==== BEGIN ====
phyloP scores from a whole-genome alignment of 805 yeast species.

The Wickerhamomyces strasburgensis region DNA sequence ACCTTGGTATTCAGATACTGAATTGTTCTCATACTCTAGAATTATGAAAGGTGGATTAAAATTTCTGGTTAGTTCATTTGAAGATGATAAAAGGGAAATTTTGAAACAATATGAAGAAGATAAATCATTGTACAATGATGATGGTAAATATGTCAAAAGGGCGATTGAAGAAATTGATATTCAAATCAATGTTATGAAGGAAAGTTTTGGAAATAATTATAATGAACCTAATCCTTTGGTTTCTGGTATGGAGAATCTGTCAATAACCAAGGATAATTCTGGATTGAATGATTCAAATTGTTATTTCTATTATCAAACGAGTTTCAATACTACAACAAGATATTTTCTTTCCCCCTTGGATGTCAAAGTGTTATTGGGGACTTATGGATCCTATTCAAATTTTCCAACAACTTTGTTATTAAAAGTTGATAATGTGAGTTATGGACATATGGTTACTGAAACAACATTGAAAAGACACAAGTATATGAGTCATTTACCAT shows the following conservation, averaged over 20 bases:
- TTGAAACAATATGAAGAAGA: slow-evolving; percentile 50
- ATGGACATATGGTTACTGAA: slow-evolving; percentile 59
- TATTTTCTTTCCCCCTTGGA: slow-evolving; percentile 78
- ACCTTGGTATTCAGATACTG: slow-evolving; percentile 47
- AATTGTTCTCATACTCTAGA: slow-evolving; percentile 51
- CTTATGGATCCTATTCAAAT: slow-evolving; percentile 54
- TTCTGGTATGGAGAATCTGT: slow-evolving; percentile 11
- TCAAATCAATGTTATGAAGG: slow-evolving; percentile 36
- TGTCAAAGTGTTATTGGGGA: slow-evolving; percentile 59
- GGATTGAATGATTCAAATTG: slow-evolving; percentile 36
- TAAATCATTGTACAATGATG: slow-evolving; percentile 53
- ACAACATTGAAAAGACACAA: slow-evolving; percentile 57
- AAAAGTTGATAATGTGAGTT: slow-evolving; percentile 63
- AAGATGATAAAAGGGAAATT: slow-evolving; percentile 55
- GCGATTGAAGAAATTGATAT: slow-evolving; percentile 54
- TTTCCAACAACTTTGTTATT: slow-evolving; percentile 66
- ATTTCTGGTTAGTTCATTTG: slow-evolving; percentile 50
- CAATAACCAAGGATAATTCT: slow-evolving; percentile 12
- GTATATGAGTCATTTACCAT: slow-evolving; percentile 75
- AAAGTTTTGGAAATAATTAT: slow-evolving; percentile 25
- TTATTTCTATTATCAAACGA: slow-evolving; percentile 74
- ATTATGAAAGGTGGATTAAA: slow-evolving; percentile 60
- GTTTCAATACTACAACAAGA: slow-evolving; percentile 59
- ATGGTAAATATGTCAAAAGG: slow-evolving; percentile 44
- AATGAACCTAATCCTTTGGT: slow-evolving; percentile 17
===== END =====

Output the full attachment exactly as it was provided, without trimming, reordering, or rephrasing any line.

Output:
phyloP scores from a whole-genome alignment of 805 yeast species.

The Wickerhamomyces strasburgensis region DNA sequence ACCTTGGTATTCAGATACTGAATTGTTCTCATACTCTAGAATTATGAAAGGTGGATTAAAATTTCTGGTTAGTTCATTTGAAGATGATAAAAGGGAAATTTTGAAACAATATGAAGAAGATAAATCATTGTACAATGATGATGGTAAATATGTCAAAAGGGCGATTGAAGAAATTGATATTCAAATCAATGTTATGAAGGAAAGTTTTGGAAATAATTATAATGAACCTAATCCTTTGGTTTCTGGTATGGAGAATCTGTCAATAACCAAGGATAATTCTGGATTGAATGATTCAAATTGTTATTTCTATTATCAAACGAGTTTCAATACTACAACAAGATATTTTCTTTCCCCCTTGGATGTCAAAGTGTTATTGGGGACTTATGGATCCTATTCAAATTTTCCAACAACTTTGTTATTAAAAGTTGATAATGTGAGTTATGGACATATGGTTACTGAAACAACATTGAAAAGACACAAGTATATGAGTCATTTACCAT shows the following conservation, averaged over 20 bases:
- TTGAAACAATATGAAGAAGA: slow-evolving; percentile 50
- ATGGACATATGGTTACTGAA: slow-evolving; percentile 59
- TATTTTCTTTCCCCCTTGGA: slow-evolving; percentile 78
- ACCTTGGTATTCAGATACTG: slow-evolving; percentile 47
- AATTGTTCTCATACTCTAGA: slow-evolving; percentile 51
- CTTATGGATCCTATTCAAAT: slow-evolving; percentile 54
- TTCTGGTATGGAGAATCTGT: slow-evolving; percentile 11
- TCAAATCAATGTTATGAAGG: slow-evolving; percentile 36
- TGTCAAAGTGTTATTGGGGA: slow-evolving; percentile 59
- GGATTGAATGATTCAAATTG: slow-evolving; percentile 36
- TAAATCATTGTACAATGATG: slow-evolving; percentile 53
- ACAACATTGAAAAGACACAA: slow-evolving; percentile 57
- AAAAGTTGATAATGTGAGTT: slow-evolving; percentile 63
- AAGATGATAAAAGGGAAATT: slow-evolving; percentile 55
- GCGATTGAAGAAATTGATAT: slow-evolving; percentile 54
- TTTCCAACAACTTTGTTATT: slow-evolving; percentile 66
- ATTTCTGGTTAGTTCATTTG: slow-evolving; percentile 50
- CAATAACCAAGGATAATTCT: slow-evolving; percentile 12
- GTATATGAGTCATTTACCAT: slow-evolving; percentile 75
- AAAGTTTTGGAAATAATTAT: slow-evolving; percentile 25
- TTATTTCTATTATCAAACGA: slow-evolving; percentile 74
- ATTATGAAAGGTGGATTAAA: slow-evolving; percentile 60
- GTTTCAATACTACAACAAGA: slow-evolving; percentile 59
- ATGGTAAATATGTCAAAAGG: slow-evolving; percentile 44
- AATGAACCTAATCCTTTGGT: slow-evolving; percentile 17